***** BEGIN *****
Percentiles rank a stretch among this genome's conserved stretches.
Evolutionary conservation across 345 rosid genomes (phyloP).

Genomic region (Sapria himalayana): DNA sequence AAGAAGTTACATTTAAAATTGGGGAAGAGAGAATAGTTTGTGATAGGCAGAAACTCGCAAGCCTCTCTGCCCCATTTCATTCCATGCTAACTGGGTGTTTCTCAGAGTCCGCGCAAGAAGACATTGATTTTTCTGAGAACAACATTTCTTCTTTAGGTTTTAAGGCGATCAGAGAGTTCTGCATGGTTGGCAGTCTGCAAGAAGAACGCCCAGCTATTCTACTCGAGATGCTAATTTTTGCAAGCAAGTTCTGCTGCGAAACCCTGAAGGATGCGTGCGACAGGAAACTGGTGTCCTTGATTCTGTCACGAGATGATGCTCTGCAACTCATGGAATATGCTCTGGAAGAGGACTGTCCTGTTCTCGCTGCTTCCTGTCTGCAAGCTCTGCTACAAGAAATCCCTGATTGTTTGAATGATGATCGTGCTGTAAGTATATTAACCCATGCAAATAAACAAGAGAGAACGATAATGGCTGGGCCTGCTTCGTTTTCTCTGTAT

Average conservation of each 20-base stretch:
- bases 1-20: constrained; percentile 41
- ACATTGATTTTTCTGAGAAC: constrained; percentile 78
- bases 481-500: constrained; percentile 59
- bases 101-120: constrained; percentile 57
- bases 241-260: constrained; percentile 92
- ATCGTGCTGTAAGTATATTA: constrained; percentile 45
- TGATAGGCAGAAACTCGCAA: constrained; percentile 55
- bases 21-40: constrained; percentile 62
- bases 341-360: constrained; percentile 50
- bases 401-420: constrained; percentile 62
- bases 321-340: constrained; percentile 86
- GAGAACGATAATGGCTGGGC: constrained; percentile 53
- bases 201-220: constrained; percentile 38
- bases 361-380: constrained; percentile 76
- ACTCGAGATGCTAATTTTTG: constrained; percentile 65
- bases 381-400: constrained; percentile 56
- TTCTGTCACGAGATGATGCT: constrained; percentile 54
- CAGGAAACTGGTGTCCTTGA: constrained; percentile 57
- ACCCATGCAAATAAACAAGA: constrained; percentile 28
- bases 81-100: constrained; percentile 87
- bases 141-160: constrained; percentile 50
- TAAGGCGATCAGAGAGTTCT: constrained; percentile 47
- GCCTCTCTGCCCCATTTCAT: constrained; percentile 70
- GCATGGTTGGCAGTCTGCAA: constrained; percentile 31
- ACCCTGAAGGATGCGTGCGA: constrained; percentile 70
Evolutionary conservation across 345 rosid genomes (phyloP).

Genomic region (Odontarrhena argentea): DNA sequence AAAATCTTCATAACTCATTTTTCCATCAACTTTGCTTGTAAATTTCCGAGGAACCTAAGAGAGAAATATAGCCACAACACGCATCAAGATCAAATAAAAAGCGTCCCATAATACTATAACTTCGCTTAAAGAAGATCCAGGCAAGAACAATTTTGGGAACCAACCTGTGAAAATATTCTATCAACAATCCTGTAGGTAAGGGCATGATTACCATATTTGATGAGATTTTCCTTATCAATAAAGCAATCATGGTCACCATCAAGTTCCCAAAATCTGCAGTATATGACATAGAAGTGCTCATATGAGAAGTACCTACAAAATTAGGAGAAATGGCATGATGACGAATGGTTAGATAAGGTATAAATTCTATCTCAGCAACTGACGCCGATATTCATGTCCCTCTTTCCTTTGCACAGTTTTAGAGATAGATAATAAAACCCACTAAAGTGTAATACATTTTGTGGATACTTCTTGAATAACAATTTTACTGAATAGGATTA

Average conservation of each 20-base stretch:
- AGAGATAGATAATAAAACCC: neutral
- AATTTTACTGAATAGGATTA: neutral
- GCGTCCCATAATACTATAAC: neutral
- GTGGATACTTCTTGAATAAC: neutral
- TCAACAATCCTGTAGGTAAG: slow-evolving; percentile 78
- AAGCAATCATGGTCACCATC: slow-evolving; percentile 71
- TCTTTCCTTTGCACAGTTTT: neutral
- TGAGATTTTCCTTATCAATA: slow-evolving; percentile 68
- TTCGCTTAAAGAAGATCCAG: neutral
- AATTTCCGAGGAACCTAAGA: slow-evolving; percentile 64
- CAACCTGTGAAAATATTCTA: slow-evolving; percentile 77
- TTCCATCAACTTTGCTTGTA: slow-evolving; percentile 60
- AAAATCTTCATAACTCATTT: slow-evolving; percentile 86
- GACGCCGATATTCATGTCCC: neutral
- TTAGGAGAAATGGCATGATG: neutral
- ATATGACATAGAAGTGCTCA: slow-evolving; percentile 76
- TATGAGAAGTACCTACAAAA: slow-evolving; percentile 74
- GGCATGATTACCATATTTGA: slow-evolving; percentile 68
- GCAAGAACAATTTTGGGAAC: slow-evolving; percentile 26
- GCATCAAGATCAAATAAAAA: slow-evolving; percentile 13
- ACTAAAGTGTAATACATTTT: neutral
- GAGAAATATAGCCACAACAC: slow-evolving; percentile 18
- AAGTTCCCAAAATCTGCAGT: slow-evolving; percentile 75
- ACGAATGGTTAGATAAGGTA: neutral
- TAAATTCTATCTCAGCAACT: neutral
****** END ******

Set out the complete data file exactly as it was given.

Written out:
Percentiles rank a stretch among this genome's conserved stretches.
Evolutionary conservation across 345 rosid genomes (phyloP).

Genomic region (Sapria himalayana): DNA sequence AAGAAGTTACATTTAAAATTGGGGAAGAGAGAATAGTTTGTGATAGGCAGAAACTCGCAAGCCTCTCTGCCCCATTTCATTCCATGCTAACTGGGTGTTTCTCAGAGTCCGCGCAAGAAGACATTGATTTTTCTGAGAACAACATTTCTTCTTTAGGTTTTAAGGCGATCAGAGAGTTCTGCATGGTTGGCAGTCTGCAAGAAGAACGCCCAGCTATTCTACTCGAGATGCTAATTTTTGCAAGCAAGTTCTGCTGCGAAACCCTGAAGGATGCGTGCGACAGGAAACTGGTGTCCTTGATTCTGTCACGAGATGATGCTCTGCAACTCATGGAATATGCTCTGGAAGAGGACTGTCCTGTTCTCGCTGCTTCCTGTCTGCAAGCTCTGCTACAAGAAATCCCTGATTGTTTGAATGATGATCGTGCTGTAAGTATATTAACCCATGCAAATAAACAAGAGAGAACGATAATGGCTGGGCCTGCTTCGTTTTCTCTGTAT

Average conservation of each 20-base stretch:
- bases 1-20: constrained; percentile 41
- ACATTGATTTTTCTGAGAAC: constrained; percentile 78
- bases 481-500: constrained; percentile 59
- bases 101-120: constrained; percentile 57
- bases 241-260: constrained; percentile 92
- ATCGTGCTGTAAGTATATTA: constrained; percentile 45
- TGATAGGCAGAAACTCGCAA: constrained; percentile 55
- bases 21-40: constrained; percentile 62
- bases 341-360: constrained; percentile 50
- bases 401-420: constrained; percentile 62
- bases 321-340: constrained; percentile 86
- GAGAACGATAATGGCTGGGC: constrained; percentile 53
- bases 201-220: constrained; percentile 38
- bases 361-380: constrained; percentile 76
- ACTCGAGATGCTAATTTTTG: constrained; percentile 65
- bases 381-400: constrained; percentile 56
- TTCTGTCACGAGATGATGCT: constrained; percentile 54
- CAGGAAACTGGTGTCCTTGA: constrained; percentile 57
- ACCCATGCAAATAAACAAGA: constrained; percentile 28
- bases 81-100: constrained; percentile 87
- bases 141-160: constrained; percentile 50
- TAAGGCGATCAGAGAGTTCT: constrained; percentile 47
- GCCTCTCTGCCCCATTTCAT: constrained; percentile 70
- GCATGGTTGGCAGTCTGCAA: constrained; percentile 31
- ACCCTGAAGGATGCGTGCGA: constrained; percentile 70
Evolutionary conservation across 345 rosid genomes (phyloP).

Genomic region (Odontarrhena argentea): DNA sequence AAAATCTTCATAACTCATTTTTCCATCAACTTTGCTTGTAAATTTCCGAGGAACCTAAGAGAGAAATATAGCCACAACACGCATCAAGATCAAATAAAAAGCGTCCCATAATACTATAACTTCGCTTAAAGAAGATCCAGGCAAGAACAATTTTGGGAACCAACCTGTGAAAATATTCTATCAACAATCCTGTAGGTAAGGGCATGATTACCATATTTGATGAGATTTTCCTTATCAATAAAGCAATCATGGTCACCATCAAGTTCCCAAAATCTGCAGTATATGACATAGAAGTGCTCATATGAGAAGTACCTACAAAATTAGGAGAAATGGCATGATGACGAATGGTTAGATAAGGTATAAATTCTATCTCAGCAACTGACGCCGATATTCATGTCCCTCTTTCCTTTGCACAGTTTTAGAGATAGATAATAAAACCCACTAAAGTGTAATACATTTTGTGGATACTTCTTGAATAACAATTTTACTGAATAGGATTA

Average conservation of each 20-base stretch:
- AGAGATAGATAATAAAACCC: neutral
- AATTTTACTGAATAGGATTA: neutral
- GCGTCCCATAATACTATAAC: neutral
- GTGGATACTTCTTGAATAAC: neutral
- TCAACAATCCTGTAGGTAAG: slow-evolving; percentile 78
- AAGCAATCATGGTCACCATC: slow-evolving; percentile 71
- TCTTTCCTTTGCACAGTTTT: neutral
- TGAGATTTTCCTTATCAATA: slow-evolving; percentile 68
- TTCGCTTAAAGAAGATCCAG: neutral
- AATTTCCGAGGAACCTAAGA: slow-evolving; percentile 64
- CAACCTGTGAAAATATTCTA: slow-evolving; percentile 77
- TTCCATCAACTTTGCTTGTA: slow-evolving; percentile 60
- AAAATCTTCATAACTCATTT: slow-evolving; percentile 86
- GACGCCGATATTCATGTCCC: neutral
- TTAGGAGAAATGGCATGATG: neutral
- ATATGACATAGAAGTGCTCA: slow-evolving; percentile 76
- TATGAGAAGTACCTACAAAA: slow-evolving; percentile 74
- GGCATGATTACCATATTTGA: slow-evolving; percentile 68
- GCAAGAACAATTTTGGGAAC: slow-evolving; percentile 26
- GCATCAAGATCAAATAAAAA: slow-evolving; percentile 13
- ACTAAAGTGTAATACATTTT: neutral
- GAGAAATATAGCCACAACAC: slow-evolving; percentile 18
- AAGTTCCCAAAATCTGCAGT: slow-evolving; percentile 75
- ACGAATGGTTAGATAAGGTA: neutral
- TAAATTCTATCTCAGCAACT: neutral